BLAKE, F. C., AND TRASK, J. D., Studies on measles. II. Symptomatology and pathology in monkeys experimentally infected, J. Exp. Med. 33:413–422 (1921).PubMedCrossRefGoogle Scholar
  27. 27.
    BRIDGES, E. L., Uttermost Part of the Earth, Dutton, New York, 1949.Google Scholar
  28. 28.
    BROWN, P., BASRIGHT, M., AND GAJDUSEK, D. C., Response to live attenuated measles vaccine in susceptible island populations in Micronesia, Am.J. Epidemiol. 82:115–122 (1965).PubMedGoogle Scholar
  29. 29.
    BROWN, P. D., GAJDUSEK, C., ANDTSAI, T., Persistence of measles antibody in the absence of circulating natural virus five years after immunization of a virgin population with Edmonston B vaccine, Am J. Epidemiol 90:514–518 (1969).PubMedGoogle Scholar
  30. 30.
    CELERS, J., Problèmes de santé publique posés par la rougeole dans les pay favorisés, Arch. Gesamte Virusforsch. 16:5–18 (1965).PubMedCrossRefGoogle Scholar
  31. 31.
    Center for Disease Control, Atypical measles—California 1974–1975, Morbid. Mortal. Weekly Rep. 25:245–246 (1976).Google Scholar
  32. 32.
    CHALMERS, A. K., The Health of Glasgow 1818–1925, Bell and Bain, Glasgow, 1930.Google Scholar
  33. 33.
    CHERRY, J. D., FEIGIN, R. D., LOBES, L. A., JR., HIN- THORN, D. R., SHACKLEFORD, P. G., SHIRLEY, R. H., LINS, R. D., AND CHOI, S. C., Urban measles in the vaccine era: A clinical, epidemiologic and serologic study, J. Pediatr. 81:217–230 (1972).PubMedCrossRefGoogle Scholar
  34. 34.
    CHRISTENSEN, P. E., HENNING, S., BANG, H. O., ANDERSEN, V., JORDAL, B., AND JENSEN, O., An epidemic of measles in southern Greenland, 1951: Measles in virgin soil. II. The epidemic proper, Acta Med. Scand. 144:430–449 (1952).CrossRefGoogle Scholar
  35. 35.
    CIONGOLI, A. K., PLATZ, P., DUPONT, B., SVEJGAARD, A., FOG, T., AND JERSLID, C., Lack of antigen response to myxoviruses in multiple sclerosis, Lancet 2:1147 (1973).PubMedGoogle Scholar
  36. 36.
    Cook, S. D., Dowling, P. D., and Russell, W. C, Multiple sclerosis and canine distemper, Lancet 1:605–606 (1978).PubMedCrossRefGoogle Scholar
  37. 37.
    CORNEY, B. G., The behavior of certain epidemic diseases in natives of Polynesia with especial reference to the Fiji Islands, Trans. Epidemiol. Soc. London (N. Ser.) 3:76–95 (1884).Google Scholar
  38. 38.
    DESEDA-TOUS, J., CHERRY, J. D., SPENCER, M. J., WIL- LIVER, R. C., BOYER, K. M., DUDLEY, J. P., ZAHRADNIK, J. M., KRAUSE, P. J., AND WALBERGH, E. W., Measles revaccination, persistence and degree of antibody titer by type of immune response, Am.J. Dis. Child. 132:287–290 (1978).PubMedGoogle Scholar
  39. 39.
    DETELS, R., BRODY, J. A., MCNEW, J., AND EDGAR, A. H., Further epidemiological studies of sub-acute sclerosing panencephalitis, Lancet 2:11–14 (1973).PubMedCrossRefGoogle Scholar
  40. 40.
    ENDERS, J. F., AND PEEBLES, T. C, Propagation in tissue cultures of cytopathogenic agents from patients with measles, Proc. Soc. Exp. Biol. Med. 86:277–286 (1954).PubMedGoogle Scholar
  41. 41.
    FENNER, F., The Impact of Civilization on the Biology of Man (S. V. BOYDEN, ed.), University of Toronto Press, Toronto, 1970.Google Scholar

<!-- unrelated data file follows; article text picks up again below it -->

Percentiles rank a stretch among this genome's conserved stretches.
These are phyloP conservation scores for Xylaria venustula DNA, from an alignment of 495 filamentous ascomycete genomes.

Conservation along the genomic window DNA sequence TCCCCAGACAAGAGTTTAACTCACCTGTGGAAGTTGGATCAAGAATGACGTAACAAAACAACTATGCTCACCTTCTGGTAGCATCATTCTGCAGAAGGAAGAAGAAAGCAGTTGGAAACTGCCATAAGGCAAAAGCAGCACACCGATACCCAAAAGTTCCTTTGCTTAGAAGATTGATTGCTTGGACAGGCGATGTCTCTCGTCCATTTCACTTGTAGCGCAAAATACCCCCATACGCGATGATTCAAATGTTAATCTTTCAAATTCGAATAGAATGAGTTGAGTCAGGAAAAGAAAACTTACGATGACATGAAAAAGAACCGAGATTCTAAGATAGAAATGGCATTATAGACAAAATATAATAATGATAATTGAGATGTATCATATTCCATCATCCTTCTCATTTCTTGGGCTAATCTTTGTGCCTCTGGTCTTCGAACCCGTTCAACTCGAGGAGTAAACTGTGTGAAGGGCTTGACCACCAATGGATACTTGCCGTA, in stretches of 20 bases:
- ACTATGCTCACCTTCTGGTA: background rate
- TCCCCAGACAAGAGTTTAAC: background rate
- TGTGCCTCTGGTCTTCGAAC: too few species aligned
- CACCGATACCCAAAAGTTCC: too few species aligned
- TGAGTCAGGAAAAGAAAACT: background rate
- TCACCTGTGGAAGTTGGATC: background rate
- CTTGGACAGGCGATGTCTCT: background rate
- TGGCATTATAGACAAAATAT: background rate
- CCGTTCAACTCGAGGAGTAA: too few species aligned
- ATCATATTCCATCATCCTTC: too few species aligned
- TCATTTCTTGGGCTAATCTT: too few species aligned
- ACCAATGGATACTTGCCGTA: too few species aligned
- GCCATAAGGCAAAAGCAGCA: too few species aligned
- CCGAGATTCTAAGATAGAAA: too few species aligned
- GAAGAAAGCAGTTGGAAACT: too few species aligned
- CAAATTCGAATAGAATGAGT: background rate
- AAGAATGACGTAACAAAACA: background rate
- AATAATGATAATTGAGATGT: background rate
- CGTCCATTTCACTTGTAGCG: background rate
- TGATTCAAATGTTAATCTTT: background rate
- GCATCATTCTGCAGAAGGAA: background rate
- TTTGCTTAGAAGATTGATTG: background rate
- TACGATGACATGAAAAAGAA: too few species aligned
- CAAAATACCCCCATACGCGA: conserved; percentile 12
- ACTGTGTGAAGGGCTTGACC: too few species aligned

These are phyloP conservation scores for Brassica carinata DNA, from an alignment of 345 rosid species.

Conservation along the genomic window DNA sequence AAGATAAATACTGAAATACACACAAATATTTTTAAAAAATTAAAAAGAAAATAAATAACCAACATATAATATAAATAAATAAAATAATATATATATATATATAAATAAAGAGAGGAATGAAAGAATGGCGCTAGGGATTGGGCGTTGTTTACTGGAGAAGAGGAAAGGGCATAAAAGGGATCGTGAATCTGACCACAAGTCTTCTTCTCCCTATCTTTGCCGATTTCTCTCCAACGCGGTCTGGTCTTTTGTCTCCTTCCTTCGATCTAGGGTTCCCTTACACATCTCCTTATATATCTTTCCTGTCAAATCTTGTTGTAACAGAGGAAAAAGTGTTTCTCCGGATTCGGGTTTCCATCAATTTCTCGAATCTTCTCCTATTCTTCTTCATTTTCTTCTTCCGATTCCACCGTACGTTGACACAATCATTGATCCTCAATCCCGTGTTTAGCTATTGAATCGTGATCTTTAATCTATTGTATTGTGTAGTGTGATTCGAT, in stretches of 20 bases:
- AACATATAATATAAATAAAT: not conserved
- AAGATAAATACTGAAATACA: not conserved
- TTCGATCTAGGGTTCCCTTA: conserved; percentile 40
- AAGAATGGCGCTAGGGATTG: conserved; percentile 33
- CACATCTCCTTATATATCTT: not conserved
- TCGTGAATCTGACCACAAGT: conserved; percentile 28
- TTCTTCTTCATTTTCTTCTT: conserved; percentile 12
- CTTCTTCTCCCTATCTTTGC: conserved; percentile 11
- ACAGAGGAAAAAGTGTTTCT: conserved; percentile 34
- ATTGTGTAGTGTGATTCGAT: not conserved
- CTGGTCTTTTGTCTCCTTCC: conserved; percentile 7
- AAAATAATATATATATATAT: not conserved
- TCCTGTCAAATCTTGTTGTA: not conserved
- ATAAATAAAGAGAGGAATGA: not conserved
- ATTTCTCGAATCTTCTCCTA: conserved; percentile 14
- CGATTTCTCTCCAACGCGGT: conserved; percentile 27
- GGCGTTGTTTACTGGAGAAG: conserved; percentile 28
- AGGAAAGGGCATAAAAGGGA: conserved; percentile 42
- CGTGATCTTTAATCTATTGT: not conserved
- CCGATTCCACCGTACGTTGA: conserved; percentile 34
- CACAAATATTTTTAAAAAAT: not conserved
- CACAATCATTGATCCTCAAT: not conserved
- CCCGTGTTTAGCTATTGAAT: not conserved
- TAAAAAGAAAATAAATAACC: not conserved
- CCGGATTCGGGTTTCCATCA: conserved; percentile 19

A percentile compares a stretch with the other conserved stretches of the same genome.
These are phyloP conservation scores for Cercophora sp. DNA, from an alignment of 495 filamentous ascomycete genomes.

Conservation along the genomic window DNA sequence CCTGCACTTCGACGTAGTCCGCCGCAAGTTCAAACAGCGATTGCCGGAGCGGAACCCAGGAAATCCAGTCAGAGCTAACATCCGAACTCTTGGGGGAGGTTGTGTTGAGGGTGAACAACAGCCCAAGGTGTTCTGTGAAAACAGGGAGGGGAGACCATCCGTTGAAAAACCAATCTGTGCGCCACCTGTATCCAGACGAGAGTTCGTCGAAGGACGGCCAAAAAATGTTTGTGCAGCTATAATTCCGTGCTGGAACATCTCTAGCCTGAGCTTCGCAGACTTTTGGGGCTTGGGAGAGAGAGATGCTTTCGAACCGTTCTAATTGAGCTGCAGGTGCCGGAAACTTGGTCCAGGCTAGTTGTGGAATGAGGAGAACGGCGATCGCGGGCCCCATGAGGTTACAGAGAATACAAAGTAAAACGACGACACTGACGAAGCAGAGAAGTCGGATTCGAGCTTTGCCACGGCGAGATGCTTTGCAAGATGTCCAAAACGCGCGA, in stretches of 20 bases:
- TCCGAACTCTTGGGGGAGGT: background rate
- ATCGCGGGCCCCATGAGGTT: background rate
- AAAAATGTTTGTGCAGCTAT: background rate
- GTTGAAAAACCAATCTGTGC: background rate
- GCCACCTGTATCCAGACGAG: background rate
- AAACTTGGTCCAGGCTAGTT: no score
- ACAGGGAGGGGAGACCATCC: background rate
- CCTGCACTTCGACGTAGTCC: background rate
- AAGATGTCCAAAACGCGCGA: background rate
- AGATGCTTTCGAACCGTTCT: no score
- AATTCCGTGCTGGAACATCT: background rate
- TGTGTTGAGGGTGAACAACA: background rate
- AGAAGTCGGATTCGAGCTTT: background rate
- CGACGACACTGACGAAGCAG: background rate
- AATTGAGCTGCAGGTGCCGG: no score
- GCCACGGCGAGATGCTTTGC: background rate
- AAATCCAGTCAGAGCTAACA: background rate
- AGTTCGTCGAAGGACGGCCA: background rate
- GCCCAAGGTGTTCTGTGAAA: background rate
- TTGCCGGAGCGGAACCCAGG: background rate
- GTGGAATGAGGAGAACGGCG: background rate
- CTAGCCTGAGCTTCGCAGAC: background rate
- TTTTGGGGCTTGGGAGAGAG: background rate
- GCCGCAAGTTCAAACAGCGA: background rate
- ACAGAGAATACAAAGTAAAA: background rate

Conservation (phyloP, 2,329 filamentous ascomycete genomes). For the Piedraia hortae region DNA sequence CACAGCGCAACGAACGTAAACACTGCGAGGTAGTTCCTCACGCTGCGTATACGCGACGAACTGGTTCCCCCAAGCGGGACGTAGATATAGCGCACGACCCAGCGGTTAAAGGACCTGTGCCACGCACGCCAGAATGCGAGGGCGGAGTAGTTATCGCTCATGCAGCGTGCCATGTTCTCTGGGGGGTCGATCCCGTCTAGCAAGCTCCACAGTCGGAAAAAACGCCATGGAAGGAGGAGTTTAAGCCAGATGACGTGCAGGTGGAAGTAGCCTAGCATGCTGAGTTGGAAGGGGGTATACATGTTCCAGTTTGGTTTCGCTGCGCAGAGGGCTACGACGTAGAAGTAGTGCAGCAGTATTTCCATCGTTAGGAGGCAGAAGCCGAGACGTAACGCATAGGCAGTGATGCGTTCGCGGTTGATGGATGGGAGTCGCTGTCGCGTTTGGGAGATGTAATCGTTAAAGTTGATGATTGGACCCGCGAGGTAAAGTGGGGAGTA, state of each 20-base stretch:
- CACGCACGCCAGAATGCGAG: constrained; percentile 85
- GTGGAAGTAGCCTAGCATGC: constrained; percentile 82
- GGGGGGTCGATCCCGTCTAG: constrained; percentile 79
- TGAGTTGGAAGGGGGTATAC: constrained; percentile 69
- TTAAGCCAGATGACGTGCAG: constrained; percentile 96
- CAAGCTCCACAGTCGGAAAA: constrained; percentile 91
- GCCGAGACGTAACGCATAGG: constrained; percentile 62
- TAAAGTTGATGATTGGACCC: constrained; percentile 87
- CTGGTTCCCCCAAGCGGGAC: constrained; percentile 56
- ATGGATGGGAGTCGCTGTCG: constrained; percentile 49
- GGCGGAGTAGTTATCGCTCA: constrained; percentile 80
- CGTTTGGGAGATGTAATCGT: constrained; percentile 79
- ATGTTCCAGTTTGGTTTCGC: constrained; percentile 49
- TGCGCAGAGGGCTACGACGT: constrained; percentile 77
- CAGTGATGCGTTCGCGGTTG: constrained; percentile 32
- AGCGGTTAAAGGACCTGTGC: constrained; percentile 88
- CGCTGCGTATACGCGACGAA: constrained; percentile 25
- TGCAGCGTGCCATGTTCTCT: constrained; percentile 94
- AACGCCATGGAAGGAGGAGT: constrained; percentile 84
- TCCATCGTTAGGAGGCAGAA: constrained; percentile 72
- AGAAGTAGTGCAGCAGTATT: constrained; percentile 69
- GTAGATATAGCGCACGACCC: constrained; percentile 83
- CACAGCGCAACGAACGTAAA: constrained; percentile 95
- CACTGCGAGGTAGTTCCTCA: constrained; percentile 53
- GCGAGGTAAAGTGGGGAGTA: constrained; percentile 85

42. 42.
    Fox, J. P., BLACK, F. L., AND KOGON, A., Measles and readiness for reading and learning. V. Evaluative comparison of the studies and overall conclusions, Am. J. Epidemiol. 88:168–175 (1969).Google Scholar
  43. 43.
    FULGINITI, V. A., ELLER, J. J., DOWNIE, A. W., AND KEMPE, C. H., Altered reactivity to measles virus: Atypical measles in children previously immunized with inactivated measles virus vaccines, J. Am. Med. Assoc. 202:1075–1080 (1967).CrossRefGoogle Scholar
  44. 44.
    GALLAGHER, M., AND FLANAGAN, T. D., Growth of measles in continuous lymphoid cell lines, Fed. Proc. Fed. Am. Soc. Exp. Biol. 34:948 (1975).Google Scholar
  45. 45.
    GIBBS, F. A., GIBBS, E. L., CARPENTER, P. R., AND SPIES, H. W., Electroencephalographic abnormality in “uncomplicated” childhood diseases, J. Am. Med. Assoc. 171:1050–1055 (1959).PubMedGoogle Scholar
  46. 46.
    GORDON, J. E., JANSSEN, A. A. J., AND ASCOLI, W., Measles in rural Guatemala, J. Pediatr. 66:779–786 (1965).PubMedCrossRefGoogle Scholar
  47. 47.
    GREENBERG, M., PELLITTERI, O., AND EISENSTEIN, D., T., Measles encephalitis. 1. Prophylactic effect of gamma globulin, J. Pediatr. 46:642–647 (1955).PubMedCrossRefGoogle Scholar
  48. 48.
    GRESSER, I., AND KATZ, S. L., Isolation of measles virus from urine, N. Engl. J. Med. 263:452–454 (1960).PubMedCrossRefGoogle Scholar
  49. 49.
    GRIFFITHS, D. A., The effect of measles vaccination on the incidence of measles in the community, J. R. Stat. Soc. Ser. A 136:441–449 (1973).CrossRefGoogle Scholar
  50. 50.
    GULICK, L. H., On the climate, diseases and materia medica of the Sandwich (Hawaiian) Islands, N. Y. J. Med. 14:169–211 (1855).Google Scholar
  51. 51.
    HALL, W. W., AND MARTIN, S. J., The structural proteins of measles virus, in: Negative Strand Viruses (B. W. J. MAHY AND R. D. BARRY, eds.), pp. 89–103, Academic Press, London, 1975.Google Scholar
  52. 52.
    HAMER, W. H., The Milroy lectures on epidemic disease in England—The evidence of variability and persistency of type, Lancet 1:733–739 (1906).Google Scholar